Turkmenistan abstained from officially commenting on FTFs matters, which makes it impossible to assess its relevant policies, if any. According to unofficial data, around 400 Turkmen citizens joined the armed conflict in Iraq and Syria, and given alleged ISIS-related border incidents, Turkmenistan might model its policies on those of other CA states.
The hard/soft response dilemma
CA states employed both administrative measures and reintegration to manage FTFs-associated threats. Yet governments of the region seem to slowly transit towards prioritising position of actively returning their citizens, and then domestically prosecuting or reintegrating them based on their newly developed criminal history.
Administrative sanctions, adopted by three out of five CA states (Tajikistan allegedly, no data on Turkmenistan), include citizenship deprivation for those travelling abroad for the purpose of joining terrorist organisations or taking part in hostilities. The aim of this norm remains unclear, as it could serve as a punishment for engaging in terrorist activities abroad, a deterrent against future departures, or as a means to keep the most dangerous individuals outside the country. Deprivation of citizenship, however, is one of the most controversial solutions to the FTF challenge as it undermines a broader set of rights, bringing extreme vulnerability. The effect it has on dependants (e.g. spouses, children) constitutes a key argument against its widespread application. Additionally, this measure transfers responsibility to the states where FTFs are held or relocated.
In turn, active repatriation and rehabilitation lead to long-term sustainable solutions. The international community promotes the establishment of a national reintegration mechanism for returnees. In Central Asia, repatriation could have been motivated by three potential reasons including public pressure, reinforcement of specific features of the state’s public image, and long-term security considerations. First, public pressure was evident across the CA states, when relatives of FTFs and their associates, moved by their horrific stories, pressured relevant governmental institutions to react. For example, volunteers in Kyrgyzstan suggested to return 150 women and children from Syria and Iraq using their own resources. Second, the CA governments strengthened the state’s image as ‘responsible’, and a ‘caring parent state’, illustrated by the words of the Kazakh President Tokayev: “No one from our people will be left behind”. Third, bringing home FTFs and their families prevents them from further radicalisation and alienation. Furthermore, the states face possible consequences of ISIS relocation to neighbouring Afghanistan and expansion of undercover ISIS activities to CA.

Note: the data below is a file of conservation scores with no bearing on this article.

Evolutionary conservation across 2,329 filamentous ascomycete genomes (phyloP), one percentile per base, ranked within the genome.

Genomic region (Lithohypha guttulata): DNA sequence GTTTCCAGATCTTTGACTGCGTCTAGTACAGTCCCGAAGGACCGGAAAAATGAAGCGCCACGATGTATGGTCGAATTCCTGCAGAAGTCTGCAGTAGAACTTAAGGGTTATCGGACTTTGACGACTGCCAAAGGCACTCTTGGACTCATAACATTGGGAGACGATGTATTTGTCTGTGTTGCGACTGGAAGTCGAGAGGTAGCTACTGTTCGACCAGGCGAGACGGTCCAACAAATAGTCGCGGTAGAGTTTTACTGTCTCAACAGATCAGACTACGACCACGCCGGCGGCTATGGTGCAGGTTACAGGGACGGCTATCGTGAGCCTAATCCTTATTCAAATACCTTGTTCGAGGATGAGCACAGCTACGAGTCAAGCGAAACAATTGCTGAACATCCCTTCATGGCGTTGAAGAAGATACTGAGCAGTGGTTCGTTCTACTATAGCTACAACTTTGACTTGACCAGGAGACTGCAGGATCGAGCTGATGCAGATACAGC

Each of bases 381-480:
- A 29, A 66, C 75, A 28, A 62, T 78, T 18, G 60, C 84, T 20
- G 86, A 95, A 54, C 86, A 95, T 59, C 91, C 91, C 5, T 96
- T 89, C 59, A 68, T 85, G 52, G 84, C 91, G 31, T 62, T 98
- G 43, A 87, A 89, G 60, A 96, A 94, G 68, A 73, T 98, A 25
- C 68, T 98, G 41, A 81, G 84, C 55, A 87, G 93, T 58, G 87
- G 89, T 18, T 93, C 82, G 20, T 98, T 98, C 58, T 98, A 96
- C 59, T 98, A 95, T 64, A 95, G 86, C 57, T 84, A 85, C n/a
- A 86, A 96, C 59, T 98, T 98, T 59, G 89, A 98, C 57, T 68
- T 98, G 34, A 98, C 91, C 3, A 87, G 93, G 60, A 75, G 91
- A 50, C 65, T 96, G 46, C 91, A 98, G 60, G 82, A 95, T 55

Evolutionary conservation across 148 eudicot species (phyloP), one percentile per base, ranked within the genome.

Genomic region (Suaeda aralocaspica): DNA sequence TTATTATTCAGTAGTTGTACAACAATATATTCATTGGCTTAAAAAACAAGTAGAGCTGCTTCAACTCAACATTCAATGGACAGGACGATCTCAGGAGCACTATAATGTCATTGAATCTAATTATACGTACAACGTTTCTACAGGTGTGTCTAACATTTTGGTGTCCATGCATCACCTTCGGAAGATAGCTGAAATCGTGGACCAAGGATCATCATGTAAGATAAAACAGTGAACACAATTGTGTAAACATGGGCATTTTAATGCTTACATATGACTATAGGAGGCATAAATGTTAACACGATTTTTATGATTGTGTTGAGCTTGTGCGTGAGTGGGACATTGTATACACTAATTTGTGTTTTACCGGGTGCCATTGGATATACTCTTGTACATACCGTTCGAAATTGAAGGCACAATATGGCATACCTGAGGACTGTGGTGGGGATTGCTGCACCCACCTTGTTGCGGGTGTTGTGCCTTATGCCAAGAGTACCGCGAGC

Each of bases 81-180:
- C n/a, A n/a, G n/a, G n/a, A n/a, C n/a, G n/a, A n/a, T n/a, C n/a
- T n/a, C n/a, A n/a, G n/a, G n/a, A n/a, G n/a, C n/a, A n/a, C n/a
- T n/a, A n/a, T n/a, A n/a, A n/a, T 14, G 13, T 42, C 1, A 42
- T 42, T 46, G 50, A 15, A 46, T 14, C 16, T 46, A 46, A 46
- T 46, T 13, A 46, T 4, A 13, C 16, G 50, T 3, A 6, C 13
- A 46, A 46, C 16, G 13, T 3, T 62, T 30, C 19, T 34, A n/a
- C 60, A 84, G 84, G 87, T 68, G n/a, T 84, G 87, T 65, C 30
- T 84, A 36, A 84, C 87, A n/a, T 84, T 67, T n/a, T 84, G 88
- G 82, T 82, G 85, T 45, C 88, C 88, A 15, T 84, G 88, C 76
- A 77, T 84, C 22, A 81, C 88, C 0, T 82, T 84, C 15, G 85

Although various opinions have been voiced regarding repatriation of male citizens, CA states share an agreement in repatriating minors. Naturally, and realistically, traumatised minors might constitute a threat themselves. This possibility, nevertheless, should not prevent states from treating minors as victims of violence in the first place.
Rehabilitation requires considerable investments, financial and in human capital. Working with returnees, and especially, traumatised minors, demand highly skilled professionals. Nurturing qualified staff and finding financial means to maintain a lengthy rehabilitation process is a challenge for some governments in the region. Yet the rehabilitation experience of the CA states could bring insights into the state practice of reintegrating former radicals and their associates elsewhere, and presents a rich topic for further research.